DISCRETE MATHEMATICS, no.10, 2024 (SCI-Expanded)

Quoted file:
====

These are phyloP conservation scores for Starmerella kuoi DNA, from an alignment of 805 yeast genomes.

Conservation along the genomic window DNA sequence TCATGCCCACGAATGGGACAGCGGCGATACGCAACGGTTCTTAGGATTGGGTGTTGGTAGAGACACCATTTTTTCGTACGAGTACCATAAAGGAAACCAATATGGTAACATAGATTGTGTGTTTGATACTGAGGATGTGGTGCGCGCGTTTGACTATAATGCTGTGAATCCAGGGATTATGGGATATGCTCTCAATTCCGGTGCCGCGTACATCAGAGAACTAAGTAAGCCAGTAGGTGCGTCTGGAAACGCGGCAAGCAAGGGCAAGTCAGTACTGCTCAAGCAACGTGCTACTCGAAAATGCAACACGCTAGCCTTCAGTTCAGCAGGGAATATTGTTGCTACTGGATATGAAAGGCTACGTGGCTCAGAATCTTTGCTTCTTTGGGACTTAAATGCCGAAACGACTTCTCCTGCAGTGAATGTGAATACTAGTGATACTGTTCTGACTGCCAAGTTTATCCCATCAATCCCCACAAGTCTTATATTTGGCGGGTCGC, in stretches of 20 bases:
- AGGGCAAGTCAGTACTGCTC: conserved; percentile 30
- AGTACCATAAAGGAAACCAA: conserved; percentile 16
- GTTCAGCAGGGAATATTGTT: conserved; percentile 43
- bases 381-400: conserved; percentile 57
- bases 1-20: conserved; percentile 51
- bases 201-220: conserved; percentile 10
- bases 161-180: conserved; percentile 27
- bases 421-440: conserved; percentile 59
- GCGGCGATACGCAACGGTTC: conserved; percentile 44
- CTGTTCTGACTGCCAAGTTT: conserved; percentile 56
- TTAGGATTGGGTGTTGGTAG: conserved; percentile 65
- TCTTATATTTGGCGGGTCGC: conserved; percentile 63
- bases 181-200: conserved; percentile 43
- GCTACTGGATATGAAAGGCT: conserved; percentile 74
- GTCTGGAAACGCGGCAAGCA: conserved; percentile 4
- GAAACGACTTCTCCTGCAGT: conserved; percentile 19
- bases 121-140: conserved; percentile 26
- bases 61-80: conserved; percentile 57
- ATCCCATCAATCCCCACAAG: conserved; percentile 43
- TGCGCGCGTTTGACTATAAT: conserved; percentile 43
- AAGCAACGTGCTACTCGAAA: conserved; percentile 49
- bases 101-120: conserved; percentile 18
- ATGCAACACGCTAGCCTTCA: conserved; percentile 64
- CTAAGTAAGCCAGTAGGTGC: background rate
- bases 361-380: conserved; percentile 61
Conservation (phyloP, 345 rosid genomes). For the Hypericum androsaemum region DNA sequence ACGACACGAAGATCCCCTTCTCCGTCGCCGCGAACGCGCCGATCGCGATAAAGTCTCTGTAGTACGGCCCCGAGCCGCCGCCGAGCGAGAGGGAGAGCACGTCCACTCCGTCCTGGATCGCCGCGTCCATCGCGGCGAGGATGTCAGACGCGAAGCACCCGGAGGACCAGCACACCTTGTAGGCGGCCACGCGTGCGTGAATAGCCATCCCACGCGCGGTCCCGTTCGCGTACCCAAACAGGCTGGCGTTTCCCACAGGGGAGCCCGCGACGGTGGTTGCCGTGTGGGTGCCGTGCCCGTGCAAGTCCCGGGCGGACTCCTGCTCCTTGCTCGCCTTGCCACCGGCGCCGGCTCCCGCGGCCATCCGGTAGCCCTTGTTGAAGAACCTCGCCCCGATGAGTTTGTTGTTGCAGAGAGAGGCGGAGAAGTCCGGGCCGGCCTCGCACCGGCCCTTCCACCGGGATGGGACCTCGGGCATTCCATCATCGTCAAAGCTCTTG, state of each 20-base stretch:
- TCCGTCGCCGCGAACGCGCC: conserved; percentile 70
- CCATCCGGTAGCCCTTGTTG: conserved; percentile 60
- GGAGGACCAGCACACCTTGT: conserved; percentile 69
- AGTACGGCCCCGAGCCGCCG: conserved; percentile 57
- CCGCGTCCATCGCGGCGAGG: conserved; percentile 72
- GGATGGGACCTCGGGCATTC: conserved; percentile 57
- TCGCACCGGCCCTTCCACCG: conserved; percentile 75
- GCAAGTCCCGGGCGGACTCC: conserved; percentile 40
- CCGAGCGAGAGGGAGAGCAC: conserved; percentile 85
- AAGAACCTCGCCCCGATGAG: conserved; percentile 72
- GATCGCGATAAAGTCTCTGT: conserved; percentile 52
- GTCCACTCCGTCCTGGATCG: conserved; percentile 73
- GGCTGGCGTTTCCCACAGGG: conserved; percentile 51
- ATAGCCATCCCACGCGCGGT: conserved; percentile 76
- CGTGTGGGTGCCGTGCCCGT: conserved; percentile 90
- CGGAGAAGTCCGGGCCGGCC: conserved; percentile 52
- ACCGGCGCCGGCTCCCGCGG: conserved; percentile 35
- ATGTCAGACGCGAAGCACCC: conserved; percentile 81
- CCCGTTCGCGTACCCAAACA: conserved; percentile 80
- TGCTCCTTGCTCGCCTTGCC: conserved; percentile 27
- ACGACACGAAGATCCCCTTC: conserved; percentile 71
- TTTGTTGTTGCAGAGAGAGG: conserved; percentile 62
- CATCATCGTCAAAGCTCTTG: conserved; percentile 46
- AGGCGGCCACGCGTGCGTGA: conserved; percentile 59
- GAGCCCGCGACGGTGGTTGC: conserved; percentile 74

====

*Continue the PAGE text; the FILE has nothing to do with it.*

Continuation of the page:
Let F-q denote the finite field of size qand F-q(n) denote the set of n-tuples of elements from F-q. Afamily of k-dimensional subspaces of F-q(n), which forms a partial spread, is called L-almost affinely disjoint (or briefly [n, k, L](q)-AAD) if each affine coset of a member of this family intersects with only at most Lsubspaces from the family. Polyanskii and Vorobyev introduced AAD subspace families in [23](2019) in order to construct some types of primitive batch codes. For this purpose, they made use of Reed-Solomon codes and hence they presented [n = 2k + 1, k, L = k]-AAD subspace families of size left perpendicular q/k right perpendicular. Later on, AAD spaces received a notable attention and have beenstudied for various parameters, see Liu etal. [18](2021) and Otal and Arikan [21](2022) for example. In Arikan et al. (2023) [1], we presented a construction of [2k + 1, k, k]-AAD subspace families of size q, which improves the lower bound left perpendicular q/k right perpendicular given by Polyanskii and Vorobyev in [23](2019) ktimes. We also proved that our construction yields AAD subspace families for k = 2 and k = 3, and left the proof of the case k >= 4as a conjecture. In this paper, we now prove this conjecture by a newer and more abstract approach. For the proof, we carefully utilize several sophisticated arguments coming from coding theory, algebraic geometry, and linear algebra. In particular, we interpret each subspace as a suitable generator matrix (the lifting idea in random network coding), then algebraically manipulate their AAD-ness relation and produce suitable Van der Monde matrices (the fundamental tools for the BCH bound in coding theory), later apply Cramer's rule (awell-known key tool in linear algebra), and lastly obtain low-degree polynomials as contradictions (the trick coming from algebraic geometry utilized for Goppa codes). We present our constructive proof step-by-step to make it more easy to understand. (c) 2024 Elsevier B.V. All rights are reserved, including those for text and data mining, AI training, and similar technologies.